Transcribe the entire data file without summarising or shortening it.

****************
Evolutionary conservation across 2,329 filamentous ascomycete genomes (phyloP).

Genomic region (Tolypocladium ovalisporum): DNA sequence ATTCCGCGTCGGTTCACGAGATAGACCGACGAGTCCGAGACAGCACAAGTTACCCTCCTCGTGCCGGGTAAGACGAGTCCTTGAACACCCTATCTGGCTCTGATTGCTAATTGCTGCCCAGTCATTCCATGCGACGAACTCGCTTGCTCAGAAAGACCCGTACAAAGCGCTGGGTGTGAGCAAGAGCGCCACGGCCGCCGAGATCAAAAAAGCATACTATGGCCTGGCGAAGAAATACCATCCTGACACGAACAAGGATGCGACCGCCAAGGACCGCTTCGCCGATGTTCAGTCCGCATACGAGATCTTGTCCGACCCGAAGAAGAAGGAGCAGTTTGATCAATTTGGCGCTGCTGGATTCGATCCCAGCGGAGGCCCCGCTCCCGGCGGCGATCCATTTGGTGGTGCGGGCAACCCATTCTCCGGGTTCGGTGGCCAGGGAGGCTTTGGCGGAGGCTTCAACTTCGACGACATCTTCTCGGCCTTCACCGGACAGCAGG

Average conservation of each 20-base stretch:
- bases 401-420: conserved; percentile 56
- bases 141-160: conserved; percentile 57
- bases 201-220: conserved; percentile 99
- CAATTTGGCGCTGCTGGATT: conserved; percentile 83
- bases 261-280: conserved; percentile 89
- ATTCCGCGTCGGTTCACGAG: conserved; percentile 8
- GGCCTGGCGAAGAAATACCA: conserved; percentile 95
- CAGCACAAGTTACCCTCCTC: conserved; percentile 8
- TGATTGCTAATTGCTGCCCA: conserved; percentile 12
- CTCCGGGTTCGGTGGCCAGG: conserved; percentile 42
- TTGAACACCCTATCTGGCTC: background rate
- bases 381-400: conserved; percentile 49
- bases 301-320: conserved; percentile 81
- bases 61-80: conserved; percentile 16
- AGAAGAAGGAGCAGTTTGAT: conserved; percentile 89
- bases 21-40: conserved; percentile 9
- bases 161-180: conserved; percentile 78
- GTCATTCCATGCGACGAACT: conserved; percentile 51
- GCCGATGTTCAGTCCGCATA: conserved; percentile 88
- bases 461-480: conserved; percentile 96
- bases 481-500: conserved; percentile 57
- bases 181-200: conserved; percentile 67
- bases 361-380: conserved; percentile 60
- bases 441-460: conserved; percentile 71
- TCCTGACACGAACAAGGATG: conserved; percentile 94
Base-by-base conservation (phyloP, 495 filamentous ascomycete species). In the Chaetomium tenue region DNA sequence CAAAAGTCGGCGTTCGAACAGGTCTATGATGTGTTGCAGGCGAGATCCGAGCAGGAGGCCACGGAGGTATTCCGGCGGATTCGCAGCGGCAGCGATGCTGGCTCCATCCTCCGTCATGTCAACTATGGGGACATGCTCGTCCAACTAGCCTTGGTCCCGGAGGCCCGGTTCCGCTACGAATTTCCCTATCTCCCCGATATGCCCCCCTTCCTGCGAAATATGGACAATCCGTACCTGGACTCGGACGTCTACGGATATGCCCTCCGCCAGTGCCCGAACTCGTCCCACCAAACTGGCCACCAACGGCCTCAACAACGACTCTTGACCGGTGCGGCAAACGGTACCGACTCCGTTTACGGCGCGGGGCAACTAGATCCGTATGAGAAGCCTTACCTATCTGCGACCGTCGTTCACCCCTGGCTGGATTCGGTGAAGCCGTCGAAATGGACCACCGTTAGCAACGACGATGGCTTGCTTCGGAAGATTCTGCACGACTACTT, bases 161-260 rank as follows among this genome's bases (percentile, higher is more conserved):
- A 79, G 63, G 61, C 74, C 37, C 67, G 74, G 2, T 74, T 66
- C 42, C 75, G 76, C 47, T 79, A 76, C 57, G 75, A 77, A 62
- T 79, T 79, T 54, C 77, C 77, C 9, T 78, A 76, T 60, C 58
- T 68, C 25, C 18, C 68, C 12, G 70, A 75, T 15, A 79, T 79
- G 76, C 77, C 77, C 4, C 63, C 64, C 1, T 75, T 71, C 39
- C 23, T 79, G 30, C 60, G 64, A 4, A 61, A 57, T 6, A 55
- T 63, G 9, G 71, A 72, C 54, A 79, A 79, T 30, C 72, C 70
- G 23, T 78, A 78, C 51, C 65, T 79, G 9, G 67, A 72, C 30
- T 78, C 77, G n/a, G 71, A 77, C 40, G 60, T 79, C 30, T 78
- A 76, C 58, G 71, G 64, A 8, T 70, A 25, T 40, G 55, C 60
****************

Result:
Evolutionary conservation across 2,329 filamentous ascomycete genomes (phyloP).

Genomic region (Tolypocladium ovalisporum): DNA sequence ATTCCGCGTCGGTTCACGAGATAGACCGACGAGTCCGAGACAGCACAAGTTACCCTCCTCGTGCCGGGTAAGACGAGTCCTTGAACACCCTATCTGGCTCTGATTGCTAATTGCTGCCCAGTCATTCCATGCGACGAACTCGCTTGCTCAGAAAGACCCGTACAAAGCGCTGGGTGTGAGCAAGAGCGCCACGGCCGCCGAGATCAAAAAAGCATACTATGGCCTGGCGAAGAAATACCATCCTGACACGAACAAGGATGCGACCGCCAAGGACCGCTTCGCCGATGTTCAGTCCGCATACGAGATCTTGTCCGACCCGAAGAAGAAGGAGCAGTTTGATCAATTTGGCGCTGCTGGATTCGATCCCAGCGGAGGCCCCGCTCCCGGCGGCGATCCATTTGGTGGTGCGGGCAACCCATTCTCCGGGTTCGGTGGCCAGGGAGGCTTTGGCGGAGGCTTCAACTTCGACGACATCTTCTCGGCCTTCACCGGACAGCAGG

Average conservation of each 20-base stretch:
- bases 401-420: conserved; percentile 56
- bases 141-160: conserved; percentile 57
- bases 201-220: conserved; percentile 99
- CAATTTGGCGCTGCTGGATT: conserved; percentile 83
- bases 261-280: conserved; percentile 89
- ATTCCGCGTCGGTTCACGAG: conserved; percentile 8
- GGCCTGGCGAAGAAATACCA: conserved; percentile 95
- CAGCACAAGTTACCCTCCTC: conserved; percentile 8
- TGATTGCTAATTGCTGCCCA: conserved; percentile 12
- CTCCGGGTTCGGTGGCCAGG: conserved; percentile 42
- TTGAACACCCTATCTGGCTC: background rate
- bases 381-400: conserved; percentile 49
- bases 301-320: conserved; percentile 81
- bases 61-80: conserved; percentile 16
- AGAAGAAGGAGCAGTTTGAT: conserved; percentile 89
- bases 21-40: conserved; percentile 9
- bases 161-180: conserved; percentile 78
- GTCATTCCATGCGACGAACT: conserved; percentile 51
- GCCGATGTTCAGTCCGCATA: conserved; percentile 88
- bases 461-480: conserved; percentile 96
- bases 481-500: conserved; percentile 57
- bases 181-200: conserved; percentile 67
- bases 361-380: conserved; percentile 60
- bases 441-460: conserved; percentile 71
- TCCTGACACGAACAAGGATG: conserved; percentile 94
Base-by-base conservation (phyloP, 495 filamentous ascomycete species). In the Chaetomium tenue region DNA sequence CAAAAGTCGGCGTTCGAACAGGTCTATGATGTGTTGCAGGCGAGATCCGAGCAGGAGGCCACGGAGGTATTCCGGCGGATTCGCAGCGGCAGCGATGCTGGCTCCATCCTCCGTCATGTCAACTATGGGGACATGCTCGTCCAACTAGCCTTGGTCCCGGAGGCCCGGTTCCGCTACGAATTTCCCTATCTCCCCGATATGCCCCCCTTCCTGCGAAATATGGACAATCCGTACCTGGACTCGGACGTCTACGGATATGCCCTCCGCCAGTGCCCGAACTCGTCCCACCAAACTGGCCACCAACGGCCTCAACAACGACTCTTGACCGGTGCGGCAAACGGTACCGACTCCGTTTACGGCGCGGGGCAACTAGATCCGTATGAGAAGCCTTACCTATCTGCGACCGTCGTTCACCCCTGGCTGGATTCGGTGAAGCCGTCGAAATGGACCACCGTTAGCAACGACGATGGCTTGCTTCGGAAGATTCTGCACGACTACTT, bases 161-260 rank as follows among this genome's bases (percentile, higher is more conserved):
- A 79, G 63, G 61, C 74, C 37, C 67, G 74, G 2, T 74, T 66
- C 42, C 75, G 76, C 47, T 79, A 76, C 57, G 75, A 77, A 62
- T 79, T 79, T 54, C 77, C 77, C 9, T 78, A 76, T 60, C 58
- T 68, C 25, C 18, C 68, C 12, G 70, A 75, T 15, A 79, T 79
- G 76, C 77, C 77, C 4, C 63, C 64, C 1, T 75, T 71, C 39
- C 23, T 79, G 30, C 60, G 64, A 4, A 61, A 57, T 6, A 55
- T 63, G 9, G 71, A 72, C 54, A 79, A 79, T 30, C 72, C 70
- G 23, T 78, A 78, C 51, C 65, T 79, G 9, G 67, A 72, C 30
- T 78, C 77, G n/a, G 71, A 77, C 40, G 60, T 79, C 30, T 78
- A 76, C 58, G 71, G 64, A 8, T 70, A 25, T 40, G 55, C 60